Turning on your air conditioning using your mobile phone, or your fridge alerting you that you’re low on milk… or your smoke detector automatically calling the fire brigade.

IMG_1849The ESP8266 is a very cheap chip that enables wifi access for only a few dollars. I picked up two that were on development boards, for only $7 a piece including shipping!

(You can see how small they are in the pic – with the wifi module being about thumbnail sized)

The bare bones chip can be found for as little as $2 on ebay!!! – however, I wanted something that I could get up and running relatively easy so opted for a dev board.

The first issue I hit is that it seems that the development board is kept cheap by not using the standard FTDI to serial interface. I had to install a CH340G driver.

However, it was easy to know to do this, as it’s printed on the rear of the ESP8266 board. 🙂

driversOnce installed correctly, you should see your device detected as this in Windows Device Manager.

Now  it was time to try to talk to the chip….

Many of the tutorials suggest to use a COM port with the baud rate of 9600. While I could see I was getting something back in putty, it was mostly garbage and I wasn’t able to run any of the AT commands that the tutorials used.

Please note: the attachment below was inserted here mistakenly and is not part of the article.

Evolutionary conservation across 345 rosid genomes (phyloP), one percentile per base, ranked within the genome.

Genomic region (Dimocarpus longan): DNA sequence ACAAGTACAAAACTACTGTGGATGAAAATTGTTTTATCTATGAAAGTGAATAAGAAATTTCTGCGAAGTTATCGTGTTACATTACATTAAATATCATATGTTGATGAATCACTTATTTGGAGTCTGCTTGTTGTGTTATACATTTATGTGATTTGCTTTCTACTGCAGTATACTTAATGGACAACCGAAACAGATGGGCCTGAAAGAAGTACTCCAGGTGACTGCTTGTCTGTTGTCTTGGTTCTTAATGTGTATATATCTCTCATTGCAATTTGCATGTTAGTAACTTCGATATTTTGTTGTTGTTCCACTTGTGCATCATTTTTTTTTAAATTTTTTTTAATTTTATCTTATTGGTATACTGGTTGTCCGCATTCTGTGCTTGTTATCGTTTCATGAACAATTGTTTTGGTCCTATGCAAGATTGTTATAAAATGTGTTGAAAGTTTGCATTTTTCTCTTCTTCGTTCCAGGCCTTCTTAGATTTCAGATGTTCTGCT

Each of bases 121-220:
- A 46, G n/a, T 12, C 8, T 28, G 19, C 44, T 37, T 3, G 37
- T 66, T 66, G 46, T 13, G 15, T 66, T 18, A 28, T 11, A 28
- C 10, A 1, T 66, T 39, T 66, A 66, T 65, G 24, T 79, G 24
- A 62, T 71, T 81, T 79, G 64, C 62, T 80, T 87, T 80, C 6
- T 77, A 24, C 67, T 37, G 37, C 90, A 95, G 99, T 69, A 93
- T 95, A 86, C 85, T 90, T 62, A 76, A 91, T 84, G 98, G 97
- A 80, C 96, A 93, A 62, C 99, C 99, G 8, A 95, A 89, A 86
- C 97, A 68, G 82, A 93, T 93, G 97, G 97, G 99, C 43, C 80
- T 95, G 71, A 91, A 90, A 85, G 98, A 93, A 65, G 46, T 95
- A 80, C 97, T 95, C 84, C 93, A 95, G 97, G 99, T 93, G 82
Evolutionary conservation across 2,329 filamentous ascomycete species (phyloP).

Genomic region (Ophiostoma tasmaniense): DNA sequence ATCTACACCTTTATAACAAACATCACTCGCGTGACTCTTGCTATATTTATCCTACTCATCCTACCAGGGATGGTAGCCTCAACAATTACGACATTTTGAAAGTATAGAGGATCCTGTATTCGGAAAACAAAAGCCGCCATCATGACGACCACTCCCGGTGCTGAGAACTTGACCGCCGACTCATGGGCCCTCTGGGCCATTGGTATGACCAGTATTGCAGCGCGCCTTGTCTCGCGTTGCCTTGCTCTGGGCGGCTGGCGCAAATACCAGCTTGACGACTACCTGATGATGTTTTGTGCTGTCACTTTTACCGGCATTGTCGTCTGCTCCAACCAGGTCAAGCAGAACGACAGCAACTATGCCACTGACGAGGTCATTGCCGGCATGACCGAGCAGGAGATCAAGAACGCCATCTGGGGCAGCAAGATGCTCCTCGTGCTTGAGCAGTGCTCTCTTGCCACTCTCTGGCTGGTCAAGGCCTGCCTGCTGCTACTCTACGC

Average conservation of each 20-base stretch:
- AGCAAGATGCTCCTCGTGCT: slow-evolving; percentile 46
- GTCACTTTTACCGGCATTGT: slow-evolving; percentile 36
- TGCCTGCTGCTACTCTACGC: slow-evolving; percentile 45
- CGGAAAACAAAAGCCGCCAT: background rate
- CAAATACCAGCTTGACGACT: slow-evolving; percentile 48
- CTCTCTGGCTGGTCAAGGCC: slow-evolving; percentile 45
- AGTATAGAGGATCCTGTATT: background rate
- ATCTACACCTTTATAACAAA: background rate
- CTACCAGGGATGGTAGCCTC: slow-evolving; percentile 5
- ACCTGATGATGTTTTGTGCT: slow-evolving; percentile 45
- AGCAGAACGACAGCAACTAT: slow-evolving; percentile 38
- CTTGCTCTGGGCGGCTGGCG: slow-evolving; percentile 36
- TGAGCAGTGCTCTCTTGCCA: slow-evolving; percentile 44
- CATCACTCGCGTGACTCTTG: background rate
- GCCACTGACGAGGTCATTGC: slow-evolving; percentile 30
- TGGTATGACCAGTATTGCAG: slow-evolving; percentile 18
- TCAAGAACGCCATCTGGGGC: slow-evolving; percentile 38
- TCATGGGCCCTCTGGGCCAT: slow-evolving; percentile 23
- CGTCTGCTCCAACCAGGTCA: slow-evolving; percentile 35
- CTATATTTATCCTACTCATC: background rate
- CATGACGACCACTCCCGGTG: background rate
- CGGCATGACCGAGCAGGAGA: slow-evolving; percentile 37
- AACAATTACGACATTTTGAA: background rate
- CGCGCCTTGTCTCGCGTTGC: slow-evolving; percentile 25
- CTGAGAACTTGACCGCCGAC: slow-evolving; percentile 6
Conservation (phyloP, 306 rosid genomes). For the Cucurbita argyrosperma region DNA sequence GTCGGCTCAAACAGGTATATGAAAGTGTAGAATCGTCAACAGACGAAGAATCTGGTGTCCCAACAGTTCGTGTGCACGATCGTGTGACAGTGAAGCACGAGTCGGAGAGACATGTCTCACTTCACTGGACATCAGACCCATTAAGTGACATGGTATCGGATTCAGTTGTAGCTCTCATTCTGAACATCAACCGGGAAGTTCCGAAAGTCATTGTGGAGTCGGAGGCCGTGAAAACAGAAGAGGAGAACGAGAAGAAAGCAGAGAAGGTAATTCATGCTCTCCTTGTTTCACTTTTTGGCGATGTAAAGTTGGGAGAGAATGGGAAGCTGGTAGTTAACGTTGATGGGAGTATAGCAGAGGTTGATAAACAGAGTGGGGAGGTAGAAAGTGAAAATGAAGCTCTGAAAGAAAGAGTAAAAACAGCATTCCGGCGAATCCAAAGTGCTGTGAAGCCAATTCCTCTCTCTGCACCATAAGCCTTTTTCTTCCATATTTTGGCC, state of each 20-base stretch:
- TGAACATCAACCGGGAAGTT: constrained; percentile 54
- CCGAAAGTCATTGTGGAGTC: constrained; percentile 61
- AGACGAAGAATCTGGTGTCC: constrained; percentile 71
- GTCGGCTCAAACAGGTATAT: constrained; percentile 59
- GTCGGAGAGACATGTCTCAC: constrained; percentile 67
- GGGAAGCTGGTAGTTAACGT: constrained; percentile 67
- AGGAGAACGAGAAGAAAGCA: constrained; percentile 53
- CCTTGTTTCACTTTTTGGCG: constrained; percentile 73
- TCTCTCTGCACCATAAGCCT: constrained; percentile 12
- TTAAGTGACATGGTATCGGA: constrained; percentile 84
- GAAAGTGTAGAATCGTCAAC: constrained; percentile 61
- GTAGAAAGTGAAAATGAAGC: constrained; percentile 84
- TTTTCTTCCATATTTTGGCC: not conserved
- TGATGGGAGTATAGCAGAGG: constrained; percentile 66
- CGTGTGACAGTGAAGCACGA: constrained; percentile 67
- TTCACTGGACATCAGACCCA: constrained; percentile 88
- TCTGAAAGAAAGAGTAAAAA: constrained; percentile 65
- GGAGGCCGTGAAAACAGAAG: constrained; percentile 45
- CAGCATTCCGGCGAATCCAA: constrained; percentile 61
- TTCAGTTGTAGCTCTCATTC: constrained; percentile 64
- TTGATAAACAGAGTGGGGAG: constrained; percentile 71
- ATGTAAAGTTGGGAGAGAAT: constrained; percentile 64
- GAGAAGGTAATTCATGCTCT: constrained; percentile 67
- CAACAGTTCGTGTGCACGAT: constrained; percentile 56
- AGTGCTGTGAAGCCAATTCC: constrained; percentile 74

Through some more searching, and trial and error I found that baud rate 115200 worked.
I was able to sent AT – and get OK back 🙂

The AT+GMR command returns the firmware, and it looked like I would have to flash something usable to the device, as none of the other AT commands really worked.

But after further messing with the commands, I got some to work.




I discovered that command would fail if you used the delete key for any typos.. given I tend to make a lot of mistakes when typing, this happened a lot for me. I guess the terminal window sends all the characters, including the character representing <delete> and so the ESP8266 doesnt understand the command.

I stumbled upon a list of AT commands that seemed to work for this firmware.

Now that I had it connected, it was time to find a project to apply it to….. 🙂

A quick and easy fix this time. The back glass on my wife’s old phone had been totally shattered.


This was caused by the battery inside expanding, resulting in a lot of pressure on the back cover. When I removed the damaged cover (just two pentelobe screws holding it in place either side of the charging port), you can see how much it had increased in size!

I got a new battery from ebay and a new back cover.

The battery is very simple to replace. There are just two small screws holding a retaining plate in place. Once you remove that, there is a grounding clip that will likely jump out. It will need to be replaced, as I assume it grounds the antenna which is part of the back glass structure.

IMG_1775Point to note on the cover… it does NOT clip in.!
I made the mistake of forcing it, and broke the new back glass.

Fortunately I had another one of order, as I had been waiting so long on this one to arrive from China.

You place the panel slightly higher than it should be, then it drops in place, and can be slid downwards in to the correct position.

Easy if you don’t force it. !